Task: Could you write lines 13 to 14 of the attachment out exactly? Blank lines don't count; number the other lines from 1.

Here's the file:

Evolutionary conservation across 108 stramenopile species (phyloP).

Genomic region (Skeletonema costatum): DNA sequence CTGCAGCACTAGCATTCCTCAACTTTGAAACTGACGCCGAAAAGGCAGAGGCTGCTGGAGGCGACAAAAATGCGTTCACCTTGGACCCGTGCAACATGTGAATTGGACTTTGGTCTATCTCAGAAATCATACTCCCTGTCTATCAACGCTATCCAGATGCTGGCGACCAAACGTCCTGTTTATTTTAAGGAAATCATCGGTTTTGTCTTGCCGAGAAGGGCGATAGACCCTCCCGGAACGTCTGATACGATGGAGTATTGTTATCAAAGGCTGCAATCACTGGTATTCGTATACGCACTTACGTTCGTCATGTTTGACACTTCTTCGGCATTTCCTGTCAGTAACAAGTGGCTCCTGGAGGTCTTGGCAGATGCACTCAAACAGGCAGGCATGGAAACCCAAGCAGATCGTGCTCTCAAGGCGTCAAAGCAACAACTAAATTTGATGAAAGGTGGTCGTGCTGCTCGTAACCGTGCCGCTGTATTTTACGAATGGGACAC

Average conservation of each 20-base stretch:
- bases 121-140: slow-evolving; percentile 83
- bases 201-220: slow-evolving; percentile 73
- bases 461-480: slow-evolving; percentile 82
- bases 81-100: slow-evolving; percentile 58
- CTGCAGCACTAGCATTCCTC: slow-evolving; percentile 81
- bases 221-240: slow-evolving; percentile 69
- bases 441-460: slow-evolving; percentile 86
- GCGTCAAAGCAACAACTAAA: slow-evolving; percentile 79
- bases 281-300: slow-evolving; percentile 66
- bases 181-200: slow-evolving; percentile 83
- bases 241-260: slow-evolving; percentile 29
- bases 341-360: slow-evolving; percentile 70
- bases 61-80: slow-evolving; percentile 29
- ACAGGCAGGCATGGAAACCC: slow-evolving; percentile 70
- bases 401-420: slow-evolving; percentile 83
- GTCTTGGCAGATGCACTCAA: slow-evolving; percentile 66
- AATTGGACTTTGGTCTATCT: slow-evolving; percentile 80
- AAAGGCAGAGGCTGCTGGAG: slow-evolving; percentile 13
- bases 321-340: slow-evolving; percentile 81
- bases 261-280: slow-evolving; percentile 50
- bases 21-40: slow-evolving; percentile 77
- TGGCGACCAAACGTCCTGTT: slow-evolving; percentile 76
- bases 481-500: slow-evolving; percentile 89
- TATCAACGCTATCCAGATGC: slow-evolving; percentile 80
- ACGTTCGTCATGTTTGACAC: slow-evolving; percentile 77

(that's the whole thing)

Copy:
- bases 181-200: slow-evolving; percentile 83
- bases 241-260: slow-evolving; percentile 29